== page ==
Ambient Megathread

megathread

#1

I love ambient music, and my guess is a lot of you do too. I’ll start off by sharing an obvious one, but one that’s almost always on whenever I’m writing documentation for Audulus.

Aphex Twin is a master in simplicity. The repetitiveness waves of beats and melodies wash over you, but it never gets old.

Aphex Twin - Selected Ambient Works 85-92 [1992]


#2

No thread on ambient is complete without mention of Brian Eno, who literally defined the genre. The story goes that after he was hit by a car, he was convalescing in a hospital. A friend who came to visit put on some chamber music, but accidentally left the volume at nearly inaudible levels when he departed. Unable to change the volume on his own, Eno listened as the music blended with the sounds in his environment in such a way that Eno was inspired.

Eno’s premise was that Ambient music should be as ignorable as it is interesting, and implemented the idea with absurdly long tape loops, which he populated with piano and synthesizer, running through his collection of reverbs and delays and phase with each other, creating rippling interactions. While he had explored mellow static textures before, most notably with Robert Fripp, Eno’s first intentionally ambient record was 1975’s “Discreet Music.”

While I love discrete music, it is the soundtrack of many bike rides and lost afternoons, Eno’s ambient music would become more defined and span half a dozen records in the coming years. The culmination of this evolution would be 1982’s “Ambient 4: On Land.”

On Land would encapsulate myriad techniques and push the sonic palette of ambient music from sonorous to boldly environmental. Eno would say that he put all of the unused recording from the entirety of his career through the his tape treatments as well as organized bizarre scenarios where microphones were hidden in resonant vessels to create far away textures while he and his cohorts would bang on rocks with broken branches. For me, this is Brian Eno’s best album of any kind and is way too interesting to be ignored.

While the ideas of ambient music would continue to ripple throughout different genres and inspire many followers, Eno himself seemed to bookend this era with 1984’s “Thursday Afternoon.”

While sonically a throwback to his work on “Discrete Music,” “Thursday Afternoon” was one of his first albums to heavily feature the DX7 and was mixed specifically for the new digital format of CD with an subtle dynamic range that would have been muddied by vinyl. It also runs a continuous hour in length. While not as pioneering as “Discrete Music” or as boldly inspired as “Ambient 4: On Land,” “Thursday Afternoon” is one of the best albums to listen to in the way Eno originally envisioned providing a completely immersive relaxing environment in which to recover from whatever ills the world has thrown your way.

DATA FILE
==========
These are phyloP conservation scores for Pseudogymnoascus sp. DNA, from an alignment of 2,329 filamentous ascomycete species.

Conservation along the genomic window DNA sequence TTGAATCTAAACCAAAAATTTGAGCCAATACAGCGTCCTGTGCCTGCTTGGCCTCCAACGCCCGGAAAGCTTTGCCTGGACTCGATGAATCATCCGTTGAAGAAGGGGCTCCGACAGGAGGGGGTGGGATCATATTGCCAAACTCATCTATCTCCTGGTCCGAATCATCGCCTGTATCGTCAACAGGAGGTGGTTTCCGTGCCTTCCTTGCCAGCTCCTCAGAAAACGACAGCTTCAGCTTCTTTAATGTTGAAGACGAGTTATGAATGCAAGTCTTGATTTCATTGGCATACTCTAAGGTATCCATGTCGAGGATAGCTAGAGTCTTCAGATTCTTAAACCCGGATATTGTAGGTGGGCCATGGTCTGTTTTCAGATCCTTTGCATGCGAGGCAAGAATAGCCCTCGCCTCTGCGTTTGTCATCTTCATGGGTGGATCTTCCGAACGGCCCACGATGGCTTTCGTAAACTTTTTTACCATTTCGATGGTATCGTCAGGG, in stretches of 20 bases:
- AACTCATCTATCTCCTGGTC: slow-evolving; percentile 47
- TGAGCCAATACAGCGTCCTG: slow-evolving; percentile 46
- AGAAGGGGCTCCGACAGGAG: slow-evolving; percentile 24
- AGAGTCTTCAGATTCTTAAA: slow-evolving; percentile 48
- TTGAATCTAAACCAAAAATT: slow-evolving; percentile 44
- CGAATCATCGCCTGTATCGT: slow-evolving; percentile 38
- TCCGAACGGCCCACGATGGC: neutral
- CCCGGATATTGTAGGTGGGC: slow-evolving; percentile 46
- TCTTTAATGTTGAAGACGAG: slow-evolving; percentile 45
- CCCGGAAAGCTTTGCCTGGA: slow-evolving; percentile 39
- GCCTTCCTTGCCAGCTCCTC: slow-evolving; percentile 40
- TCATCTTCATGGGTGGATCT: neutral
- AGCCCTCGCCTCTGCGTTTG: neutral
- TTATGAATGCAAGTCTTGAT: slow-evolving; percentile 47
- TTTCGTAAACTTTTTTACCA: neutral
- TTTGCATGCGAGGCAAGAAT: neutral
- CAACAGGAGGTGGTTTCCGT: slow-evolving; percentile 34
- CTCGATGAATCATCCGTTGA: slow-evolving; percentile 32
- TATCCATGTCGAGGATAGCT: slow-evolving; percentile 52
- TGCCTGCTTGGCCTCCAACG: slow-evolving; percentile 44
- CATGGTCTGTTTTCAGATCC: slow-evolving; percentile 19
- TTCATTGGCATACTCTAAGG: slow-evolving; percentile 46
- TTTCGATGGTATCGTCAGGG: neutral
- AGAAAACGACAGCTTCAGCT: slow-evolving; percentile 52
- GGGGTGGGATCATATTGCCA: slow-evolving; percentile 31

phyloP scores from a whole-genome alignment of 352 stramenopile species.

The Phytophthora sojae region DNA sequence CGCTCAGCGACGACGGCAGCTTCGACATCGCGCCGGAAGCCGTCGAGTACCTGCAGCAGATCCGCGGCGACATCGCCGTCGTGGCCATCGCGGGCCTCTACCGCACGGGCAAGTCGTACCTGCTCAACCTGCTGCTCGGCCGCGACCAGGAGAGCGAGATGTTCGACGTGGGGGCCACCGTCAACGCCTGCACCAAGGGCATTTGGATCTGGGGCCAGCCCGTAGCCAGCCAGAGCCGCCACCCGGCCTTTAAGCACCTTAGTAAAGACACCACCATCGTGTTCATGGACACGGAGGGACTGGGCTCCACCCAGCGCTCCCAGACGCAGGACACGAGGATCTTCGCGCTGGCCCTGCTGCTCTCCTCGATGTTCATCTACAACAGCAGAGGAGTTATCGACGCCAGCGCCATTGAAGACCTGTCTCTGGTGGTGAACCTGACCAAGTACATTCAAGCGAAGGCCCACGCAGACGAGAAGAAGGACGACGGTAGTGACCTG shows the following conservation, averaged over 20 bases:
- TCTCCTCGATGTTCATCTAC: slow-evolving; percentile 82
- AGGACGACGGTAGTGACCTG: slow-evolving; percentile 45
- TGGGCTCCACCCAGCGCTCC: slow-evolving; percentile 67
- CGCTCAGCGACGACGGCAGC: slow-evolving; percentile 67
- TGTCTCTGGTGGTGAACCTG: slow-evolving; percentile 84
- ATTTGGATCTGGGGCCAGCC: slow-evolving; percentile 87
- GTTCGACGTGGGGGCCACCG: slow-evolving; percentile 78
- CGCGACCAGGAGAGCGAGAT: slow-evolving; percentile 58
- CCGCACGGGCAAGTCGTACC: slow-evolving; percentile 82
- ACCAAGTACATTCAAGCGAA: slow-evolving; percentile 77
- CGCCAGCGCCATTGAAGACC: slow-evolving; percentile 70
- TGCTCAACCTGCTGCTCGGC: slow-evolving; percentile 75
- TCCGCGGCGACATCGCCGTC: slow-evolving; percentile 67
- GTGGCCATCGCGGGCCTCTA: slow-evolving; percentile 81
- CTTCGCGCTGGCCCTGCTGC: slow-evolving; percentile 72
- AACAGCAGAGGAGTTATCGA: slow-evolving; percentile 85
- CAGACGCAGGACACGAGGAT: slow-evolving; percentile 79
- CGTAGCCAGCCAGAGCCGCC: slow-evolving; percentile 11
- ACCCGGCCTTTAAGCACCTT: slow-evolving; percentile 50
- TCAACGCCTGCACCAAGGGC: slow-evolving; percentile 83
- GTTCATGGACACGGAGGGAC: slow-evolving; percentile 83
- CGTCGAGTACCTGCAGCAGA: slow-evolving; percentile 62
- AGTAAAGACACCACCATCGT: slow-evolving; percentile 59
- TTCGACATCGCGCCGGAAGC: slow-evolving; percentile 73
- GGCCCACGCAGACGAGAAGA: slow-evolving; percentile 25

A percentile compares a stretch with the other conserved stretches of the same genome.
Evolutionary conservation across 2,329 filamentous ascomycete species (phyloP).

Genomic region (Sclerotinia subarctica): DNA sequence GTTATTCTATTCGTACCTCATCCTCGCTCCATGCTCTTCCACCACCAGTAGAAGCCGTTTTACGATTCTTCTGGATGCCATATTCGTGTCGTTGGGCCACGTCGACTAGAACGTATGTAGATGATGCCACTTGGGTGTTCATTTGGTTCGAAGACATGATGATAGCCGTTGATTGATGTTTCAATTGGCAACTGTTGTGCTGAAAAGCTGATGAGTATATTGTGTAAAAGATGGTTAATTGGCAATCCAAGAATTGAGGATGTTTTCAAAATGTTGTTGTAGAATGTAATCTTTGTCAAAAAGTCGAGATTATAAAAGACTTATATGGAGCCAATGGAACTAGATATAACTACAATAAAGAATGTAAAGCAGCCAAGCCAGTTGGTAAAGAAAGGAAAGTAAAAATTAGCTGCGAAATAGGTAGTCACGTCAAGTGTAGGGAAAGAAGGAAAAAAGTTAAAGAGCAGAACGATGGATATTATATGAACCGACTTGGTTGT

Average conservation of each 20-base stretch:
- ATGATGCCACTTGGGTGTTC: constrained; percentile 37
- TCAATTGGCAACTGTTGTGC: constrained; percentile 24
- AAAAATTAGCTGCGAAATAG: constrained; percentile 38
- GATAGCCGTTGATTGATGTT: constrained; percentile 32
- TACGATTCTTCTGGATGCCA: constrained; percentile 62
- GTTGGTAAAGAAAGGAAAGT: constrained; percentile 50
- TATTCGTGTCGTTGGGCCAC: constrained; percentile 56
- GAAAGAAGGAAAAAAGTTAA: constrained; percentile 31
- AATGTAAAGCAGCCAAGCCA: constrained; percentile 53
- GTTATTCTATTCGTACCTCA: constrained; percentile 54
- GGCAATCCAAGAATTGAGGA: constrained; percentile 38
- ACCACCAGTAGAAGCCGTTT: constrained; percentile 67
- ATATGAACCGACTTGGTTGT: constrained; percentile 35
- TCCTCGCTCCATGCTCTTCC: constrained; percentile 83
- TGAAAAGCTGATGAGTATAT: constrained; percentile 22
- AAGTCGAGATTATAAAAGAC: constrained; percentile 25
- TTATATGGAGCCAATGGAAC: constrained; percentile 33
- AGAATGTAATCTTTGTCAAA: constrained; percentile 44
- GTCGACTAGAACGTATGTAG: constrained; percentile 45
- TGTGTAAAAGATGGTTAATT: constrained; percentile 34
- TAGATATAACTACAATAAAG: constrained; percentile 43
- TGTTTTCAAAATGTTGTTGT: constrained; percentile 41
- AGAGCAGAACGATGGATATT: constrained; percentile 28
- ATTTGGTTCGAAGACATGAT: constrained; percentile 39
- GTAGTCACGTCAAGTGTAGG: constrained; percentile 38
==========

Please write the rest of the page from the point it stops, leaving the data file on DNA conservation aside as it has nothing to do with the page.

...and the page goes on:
MEGA POST!


#3

A talk on “deep listening” by Pauline Oliveros: https://www.youtube.com/watch?v=_QHfOuRrJB8

More about sound than music, but so much of ambient music is about exploring the sounds (or not) that it feels related.


#4

The recently released “Music for Installations” by Brian Eno is also worth a listen!

I also love the Pop Ambient compilation series on the Kompakt label: https://www.discogs.com/label/401559-Pop-Ambient


#5

The Tangerine Dream albums from Alpha Centuri to Rubycon are a great mix of primitive electronics transitioning to the Berlin sound, and very ambient in nature.

Ignore their first album, Electronic Mediation, from an ambient perspective, as it’s nearer to prog rock, and after Rubycon they made much more use of drummers.

Zeit in particular is a favorite of mine, and I’d certainly put it near the top of my list of favorite ambient albums.


#6

#7

I don’t have the link, but I remember seeing a YouTube video of them performing live around the same time as Phaedra, and the thing that impressed me most was the minute tweaking of sequencer tempo and pitch controls that took place throughout - they were really on the ball and didn’t ever let things get out of control.


#8

This is really a blast from the past. I haven’t listened to this in years. I still have the vinyl LP somewhere in my stash.


#9

I think Phaedra really holds up. So much textural exploration and it still has a pretty broad appeal.


#10

Good music is timeless. :cowboy_hat_face: